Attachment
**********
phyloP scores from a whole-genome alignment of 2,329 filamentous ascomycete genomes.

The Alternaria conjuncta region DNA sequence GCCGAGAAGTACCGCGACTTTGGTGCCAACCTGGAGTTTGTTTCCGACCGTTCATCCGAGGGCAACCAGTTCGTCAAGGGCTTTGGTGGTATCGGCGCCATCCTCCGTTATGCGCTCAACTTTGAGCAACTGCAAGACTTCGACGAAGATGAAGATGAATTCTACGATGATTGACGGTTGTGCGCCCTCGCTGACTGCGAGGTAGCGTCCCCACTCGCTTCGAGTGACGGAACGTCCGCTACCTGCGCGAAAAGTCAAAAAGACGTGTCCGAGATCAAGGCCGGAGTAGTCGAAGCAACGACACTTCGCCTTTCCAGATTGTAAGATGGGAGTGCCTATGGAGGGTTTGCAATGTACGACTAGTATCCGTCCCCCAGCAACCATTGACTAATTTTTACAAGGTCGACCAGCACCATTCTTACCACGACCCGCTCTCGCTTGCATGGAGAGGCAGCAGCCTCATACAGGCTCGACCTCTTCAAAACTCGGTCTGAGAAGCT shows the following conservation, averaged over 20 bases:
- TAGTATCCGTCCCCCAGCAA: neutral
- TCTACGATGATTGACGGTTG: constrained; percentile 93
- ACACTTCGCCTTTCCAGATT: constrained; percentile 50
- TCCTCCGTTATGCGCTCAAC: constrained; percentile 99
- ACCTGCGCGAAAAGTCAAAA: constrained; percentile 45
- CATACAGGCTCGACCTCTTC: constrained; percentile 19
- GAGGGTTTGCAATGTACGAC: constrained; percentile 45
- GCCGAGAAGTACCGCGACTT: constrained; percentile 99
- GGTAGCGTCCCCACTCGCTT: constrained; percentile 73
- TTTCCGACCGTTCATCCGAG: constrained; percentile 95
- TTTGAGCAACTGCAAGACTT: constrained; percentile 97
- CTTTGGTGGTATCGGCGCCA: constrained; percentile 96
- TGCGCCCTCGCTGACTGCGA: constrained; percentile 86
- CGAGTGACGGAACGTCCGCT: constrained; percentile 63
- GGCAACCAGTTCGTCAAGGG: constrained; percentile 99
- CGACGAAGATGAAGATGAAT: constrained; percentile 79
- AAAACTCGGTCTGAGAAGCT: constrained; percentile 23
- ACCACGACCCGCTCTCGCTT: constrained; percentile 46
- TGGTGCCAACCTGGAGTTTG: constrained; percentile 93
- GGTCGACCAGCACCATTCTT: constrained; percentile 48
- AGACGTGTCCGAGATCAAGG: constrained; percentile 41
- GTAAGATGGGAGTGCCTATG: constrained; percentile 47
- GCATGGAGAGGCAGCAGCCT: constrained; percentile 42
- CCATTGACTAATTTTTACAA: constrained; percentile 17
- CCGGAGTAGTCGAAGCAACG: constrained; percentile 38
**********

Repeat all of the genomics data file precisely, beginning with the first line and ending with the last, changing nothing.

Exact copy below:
phyloP scores from a whole-genome alignment of 2,329 filamentous ascomycete genomes.

The Alternaria conjuncta region DNA sequence GCCGAGAAGTACCGCGACTTTGGTGCCAACCTGGAGTTTGTTTCCGACCGTTCATCCGAGGGCAACCAGTTCGTCAAGGGCTTTGGTGGTATCGGCGCCATCCTCCGTTATGCGCTCAACTTTGAGCAACTGCAAGACTTCGACGAAGATGAAGATGAATTCTACGATGATTGACGGTTGTGCGCCCTCGCTGACTGCGAGGTAGCGTCCCCACTCGCTTCGAGTGACGGAACGTCCGCTACCTGCGCGAAAAGTCAAAAAGACGTGTCCGAGATCAAGGCCGGAGTAGTCGAAGCAACGACACTTCGCCTTTCCAGATTGTAAGATGGGAGTGCCTATGGAGGGTTTGCAATGTACGACTAGTATCCGTCCCCCAGCAACCATTGACTAATTTTTACAAGGTCGACCAGCACCATTCTTACCACGACCCGCTCTCGCTTGCATGGAGAGGCAGCAGCCTCATACAGGCTCGACCTCTTCAAAACTCGGTCTGAGAAGCT shows the following conservation, averaged over 20 bases:
- TAGTATCCGTCCCCCAGCAA: neutral
- TCTACGATGATTGACGGTTG: constrained; percentile 93
- ACACTTCGCCTTTCCAGATT: constrained; percentile 50
- TCCTCCGTTATGCGCTCAAC: constrained; percentile 99
- ACCTGCGCGAAAAGTCAAAA: constrained; percentile 45
- CATACAGGCTCGACCTCTTC: constrained; percentile 19
- GAGGGTTTGCAATGTACGAC: constrained; percentile 45
- GCCGAGAAGTACCGCGACTT: constrained; percentile 99
- GGTAGCGTCCCCACTCGCTT: constrained; percentile 73
- TTTCCGACCGTTCATCCGAG: constrained; percentile 95
- TTTGAGCAACTGCAAGACTT: constrained; percentile 97
- CTTTGGTGGTATCGGCGCCA: constrained; percentile 96
- TGCGCCCTCGCTGACTGCGA: constrained; percentile 86
- CGAGTGACGGAACGTCCGCT: constrained; percentile 63
- GGCAACCAGTTCGTCAAGGG: constrained; percentile 99
- CGACGAAGATGAAGATGAAT: constrained; percentile 79
- AAAACTCGGTCTGAGAAGCT: constrained; percentile 23
- ACCACGACCCGCTCTCGCTT: constrained; percentile 46
- TGGTGCCAACCTGGAGTTTG: constrained; percentile 93
- GGTCGACCAGCACCATTCTT: constrained; percentile 48
- AGACGTGTCCGAGATCAAGG: constrained; percentile 41
- GTAAGATGGGAGTGCCTATG: constrained; percentile 47
- GCATGGAGAGGCAGCAGCCT: constrained; percentile 42
- CCATTGACTAATTTTTACAA: constrained; percentile 17
- CCGGAGTAGTCGAAGCAACG: constrained; percentile 38